ONCE upon a time there was a boy whose name was Jack, and he lived with his mother on a dreary common. They were very poor, and the old woman got her living by spinning, but Jack was so lazy that he would do nothing but bask in the sun in the hot weather, and sit by the corner of the hearth in the winter time. His mother could not persuade him to do anything for her, and was obliged at last to tell him that if he did not begin to work for his porridge, she would turn him out to get his living as he could.
This threat at length roused Jack, and he went out and hired himself for the day to a neighbouring farmer for a penny; but as he was coming home, never having had any money in his possession before, he lost it in passing over a brook. "You stupid boy," said his mother, "you should have put it in your pocket." "I'll do so another time," replied Jack.
The next day Jack went out again, and hired himself to a cowkeeper, who gave him a jar of milk for his day's work. Jack took the jar and put it into the large pocket of his jacket, spilling it all, long before he got home. "Dear me!" said the old woman; "you should have carried it on your head." "I'll do so another time," replied Jack.
The following day Jack hired himself again to a farmer, who agreed to give him a cream cheese for his services. In the evening, Jack took the cheese, and went home with it on his head. By the time he got home the cheese was completely spoilt, part of it being lost, and part matted with his hair. "You stupid lout," said his mother, "you should have carried it very carefully in your hands." "I'll do so another time," replied Jack.
The day after this Jack again went out, and hired himself to a baker, who would give him nothing for his work but a large tom-cat. Jack took the cat, and began carrying it very carefully in his hands, but in a short time Pussy scratched him so much that he was compelled to let it go. When he got home, his mother said to him, "You silly fellow, you should have tied it with a string, and dragged it along after you." "I'll do so another time," said Jack.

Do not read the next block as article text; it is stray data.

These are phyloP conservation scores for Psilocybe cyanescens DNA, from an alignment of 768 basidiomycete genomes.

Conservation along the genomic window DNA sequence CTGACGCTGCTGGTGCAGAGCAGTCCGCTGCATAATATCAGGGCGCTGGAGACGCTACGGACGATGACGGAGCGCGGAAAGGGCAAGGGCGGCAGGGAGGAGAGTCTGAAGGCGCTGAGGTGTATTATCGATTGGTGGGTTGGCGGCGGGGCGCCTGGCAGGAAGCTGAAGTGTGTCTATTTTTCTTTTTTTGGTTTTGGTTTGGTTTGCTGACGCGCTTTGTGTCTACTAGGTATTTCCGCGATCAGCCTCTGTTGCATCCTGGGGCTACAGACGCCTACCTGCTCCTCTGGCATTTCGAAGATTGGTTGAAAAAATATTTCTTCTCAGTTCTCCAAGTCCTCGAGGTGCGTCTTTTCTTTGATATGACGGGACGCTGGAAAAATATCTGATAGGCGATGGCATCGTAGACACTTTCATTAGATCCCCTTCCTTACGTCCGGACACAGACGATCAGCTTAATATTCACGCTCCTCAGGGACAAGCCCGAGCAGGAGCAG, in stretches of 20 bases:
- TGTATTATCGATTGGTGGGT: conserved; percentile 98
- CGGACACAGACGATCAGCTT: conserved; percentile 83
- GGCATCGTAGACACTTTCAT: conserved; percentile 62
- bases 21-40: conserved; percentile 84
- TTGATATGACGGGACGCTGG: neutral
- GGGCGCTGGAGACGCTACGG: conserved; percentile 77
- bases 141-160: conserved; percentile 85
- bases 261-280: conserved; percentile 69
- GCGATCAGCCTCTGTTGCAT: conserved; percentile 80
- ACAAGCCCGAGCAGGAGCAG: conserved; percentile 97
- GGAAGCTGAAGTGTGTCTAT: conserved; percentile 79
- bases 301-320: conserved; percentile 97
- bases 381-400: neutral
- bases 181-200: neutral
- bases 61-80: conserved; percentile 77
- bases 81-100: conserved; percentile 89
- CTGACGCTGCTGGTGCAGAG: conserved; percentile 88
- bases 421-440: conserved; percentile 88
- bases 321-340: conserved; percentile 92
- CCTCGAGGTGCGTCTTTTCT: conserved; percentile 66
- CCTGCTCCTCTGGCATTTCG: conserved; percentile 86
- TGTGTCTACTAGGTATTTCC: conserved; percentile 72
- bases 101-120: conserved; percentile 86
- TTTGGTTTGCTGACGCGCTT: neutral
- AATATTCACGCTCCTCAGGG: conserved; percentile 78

The next day Jack hired himself to a butcher, who rewarded his labours by the handsome present of a shoulder of mutton. Jack took the mutton, tied it to a string, and trailed it along after him in the dirt, so that by the time he had got home the meat was completely spoilt. His mother was this time quite out of patience with him, for the next day was Sunday, and she was obliged to content herself with cabbage for her dinner. "You ninnyhammer," said she to her son, "you should have carried it on your shoulder." "I'll do so another time," replied Jack.
On the Monday Jack went once more, and hired himself to a cattle-keeper, who gave him a donkey for his trouble. Although Jack was very strong, he found some difficulty in hoisting the donkey on his shoulders, but at last he accomplished it, and began walking slowly home with his prize. Now it happened that in the course of his journey there lived a rich man with his only daughter, a beautiful girl, but unfortunately deaf and dumb; she had never laughed in her life, and the doctors said she would never recover till somebody made her laugh.  Many tried without success, and at last the father, in despair, offered her in marriage to the first man who could make her laugh. This young lady happened to be looking out of the window when Jack was passing with the donkey on his shoulders, the legs sticking up in the air, and the sight was so comical and strange, that she burst out into a great fit of laughter, and immediately recovered her speech and hearing. Her father was overjoyed, and fulfilled his promise by marrying her to Jack, who was thus made a rich gentleman. They lived in a large house, and Jack's mother lived with them in great happiness until she died.